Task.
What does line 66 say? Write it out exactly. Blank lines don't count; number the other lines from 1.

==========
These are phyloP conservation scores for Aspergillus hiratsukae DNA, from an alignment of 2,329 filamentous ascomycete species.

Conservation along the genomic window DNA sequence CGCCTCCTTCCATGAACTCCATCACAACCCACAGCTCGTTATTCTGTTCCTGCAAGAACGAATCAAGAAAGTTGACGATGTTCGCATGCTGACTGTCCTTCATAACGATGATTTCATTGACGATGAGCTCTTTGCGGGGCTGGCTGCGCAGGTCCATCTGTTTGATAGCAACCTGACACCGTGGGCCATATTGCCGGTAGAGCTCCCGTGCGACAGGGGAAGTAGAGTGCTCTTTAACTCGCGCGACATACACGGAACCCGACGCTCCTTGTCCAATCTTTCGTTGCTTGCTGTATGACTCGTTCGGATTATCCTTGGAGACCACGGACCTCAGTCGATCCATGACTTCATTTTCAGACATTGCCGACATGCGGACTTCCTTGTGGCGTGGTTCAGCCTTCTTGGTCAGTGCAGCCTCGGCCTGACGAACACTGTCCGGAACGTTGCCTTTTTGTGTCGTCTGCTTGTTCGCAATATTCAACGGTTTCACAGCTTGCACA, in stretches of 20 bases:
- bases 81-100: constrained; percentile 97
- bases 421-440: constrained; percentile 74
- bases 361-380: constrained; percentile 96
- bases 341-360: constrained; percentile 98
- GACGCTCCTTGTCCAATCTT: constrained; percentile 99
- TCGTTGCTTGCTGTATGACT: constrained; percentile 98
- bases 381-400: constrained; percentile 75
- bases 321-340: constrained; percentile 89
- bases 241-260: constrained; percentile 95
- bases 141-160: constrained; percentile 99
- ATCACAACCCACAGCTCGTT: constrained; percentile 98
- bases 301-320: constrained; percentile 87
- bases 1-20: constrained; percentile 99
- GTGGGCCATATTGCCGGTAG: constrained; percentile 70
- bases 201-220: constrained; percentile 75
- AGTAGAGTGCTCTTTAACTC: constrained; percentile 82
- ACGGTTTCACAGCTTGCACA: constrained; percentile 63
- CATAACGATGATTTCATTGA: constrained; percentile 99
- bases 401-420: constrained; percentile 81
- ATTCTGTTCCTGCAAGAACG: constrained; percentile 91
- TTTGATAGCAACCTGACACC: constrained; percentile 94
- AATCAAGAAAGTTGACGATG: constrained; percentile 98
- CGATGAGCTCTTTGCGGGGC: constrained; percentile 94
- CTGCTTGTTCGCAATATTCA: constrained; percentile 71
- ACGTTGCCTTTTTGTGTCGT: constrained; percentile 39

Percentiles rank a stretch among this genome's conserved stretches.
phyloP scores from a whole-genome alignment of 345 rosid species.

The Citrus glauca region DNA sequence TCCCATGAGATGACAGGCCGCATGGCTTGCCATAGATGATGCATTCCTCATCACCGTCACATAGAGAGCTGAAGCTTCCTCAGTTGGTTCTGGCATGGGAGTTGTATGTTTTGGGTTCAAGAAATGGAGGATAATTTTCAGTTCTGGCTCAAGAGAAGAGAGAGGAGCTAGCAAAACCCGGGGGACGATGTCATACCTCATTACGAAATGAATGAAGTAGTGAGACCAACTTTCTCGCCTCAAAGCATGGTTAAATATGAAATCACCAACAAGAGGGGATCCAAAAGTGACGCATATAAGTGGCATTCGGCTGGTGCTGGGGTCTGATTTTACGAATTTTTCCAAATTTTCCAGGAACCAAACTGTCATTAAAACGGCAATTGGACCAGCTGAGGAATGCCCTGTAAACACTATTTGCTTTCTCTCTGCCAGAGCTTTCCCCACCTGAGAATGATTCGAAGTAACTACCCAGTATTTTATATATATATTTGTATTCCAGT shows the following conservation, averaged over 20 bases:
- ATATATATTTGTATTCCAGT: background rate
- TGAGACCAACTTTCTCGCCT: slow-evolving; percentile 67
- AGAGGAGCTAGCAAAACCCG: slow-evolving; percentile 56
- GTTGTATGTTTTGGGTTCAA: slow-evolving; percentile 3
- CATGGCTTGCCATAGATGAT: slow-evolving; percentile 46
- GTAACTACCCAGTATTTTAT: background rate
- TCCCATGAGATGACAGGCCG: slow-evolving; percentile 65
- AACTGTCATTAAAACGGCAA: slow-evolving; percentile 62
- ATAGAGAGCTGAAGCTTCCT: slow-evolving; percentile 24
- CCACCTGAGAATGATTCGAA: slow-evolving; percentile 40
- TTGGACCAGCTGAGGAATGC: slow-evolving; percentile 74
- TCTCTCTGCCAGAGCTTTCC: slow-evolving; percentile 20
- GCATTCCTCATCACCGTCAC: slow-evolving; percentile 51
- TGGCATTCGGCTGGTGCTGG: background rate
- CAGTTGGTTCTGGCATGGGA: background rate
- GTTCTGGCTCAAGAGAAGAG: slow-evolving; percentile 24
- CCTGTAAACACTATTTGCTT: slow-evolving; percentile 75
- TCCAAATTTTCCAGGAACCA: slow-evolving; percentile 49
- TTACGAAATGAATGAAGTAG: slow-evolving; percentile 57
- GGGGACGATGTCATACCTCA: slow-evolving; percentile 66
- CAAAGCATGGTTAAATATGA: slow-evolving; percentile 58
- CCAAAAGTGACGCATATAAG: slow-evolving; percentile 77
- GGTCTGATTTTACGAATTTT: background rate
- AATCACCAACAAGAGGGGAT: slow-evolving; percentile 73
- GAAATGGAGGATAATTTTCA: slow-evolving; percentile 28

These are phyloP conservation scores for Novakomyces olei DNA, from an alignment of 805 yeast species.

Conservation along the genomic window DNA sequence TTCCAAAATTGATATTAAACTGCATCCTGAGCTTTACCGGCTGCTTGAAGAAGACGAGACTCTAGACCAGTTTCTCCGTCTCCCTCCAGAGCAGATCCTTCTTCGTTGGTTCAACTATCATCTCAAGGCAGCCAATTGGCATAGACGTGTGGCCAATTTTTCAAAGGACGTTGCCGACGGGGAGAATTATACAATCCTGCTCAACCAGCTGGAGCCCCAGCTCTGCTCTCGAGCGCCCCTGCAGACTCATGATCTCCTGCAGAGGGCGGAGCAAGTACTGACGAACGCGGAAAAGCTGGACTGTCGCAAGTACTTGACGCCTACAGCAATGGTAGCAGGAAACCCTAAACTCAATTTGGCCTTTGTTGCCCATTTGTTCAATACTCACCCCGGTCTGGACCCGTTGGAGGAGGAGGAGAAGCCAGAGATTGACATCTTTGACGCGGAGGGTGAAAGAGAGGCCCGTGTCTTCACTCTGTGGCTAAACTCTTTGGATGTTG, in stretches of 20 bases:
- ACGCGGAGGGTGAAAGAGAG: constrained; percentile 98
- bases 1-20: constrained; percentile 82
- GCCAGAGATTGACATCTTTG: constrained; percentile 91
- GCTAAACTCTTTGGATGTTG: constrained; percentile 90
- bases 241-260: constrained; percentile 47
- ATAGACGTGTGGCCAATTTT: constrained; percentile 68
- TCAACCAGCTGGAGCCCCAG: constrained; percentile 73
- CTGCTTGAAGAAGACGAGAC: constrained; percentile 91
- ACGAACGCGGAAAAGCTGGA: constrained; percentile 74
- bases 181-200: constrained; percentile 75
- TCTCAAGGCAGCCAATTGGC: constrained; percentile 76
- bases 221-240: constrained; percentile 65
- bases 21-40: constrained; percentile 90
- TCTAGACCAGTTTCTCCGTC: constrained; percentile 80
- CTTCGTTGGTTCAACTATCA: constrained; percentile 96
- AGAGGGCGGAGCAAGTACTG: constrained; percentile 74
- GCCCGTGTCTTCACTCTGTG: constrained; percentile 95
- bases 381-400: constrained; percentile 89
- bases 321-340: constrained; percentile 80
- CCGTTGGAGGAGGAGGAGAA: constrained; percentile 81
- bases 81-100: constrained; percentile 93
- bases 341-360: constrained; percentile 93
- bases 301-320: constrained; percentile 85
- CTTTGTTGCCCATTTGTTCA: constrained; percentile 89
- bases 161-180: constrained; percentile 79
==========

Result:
- ACGAACGCGGAAAAGCTGGA: constrained; percentile 74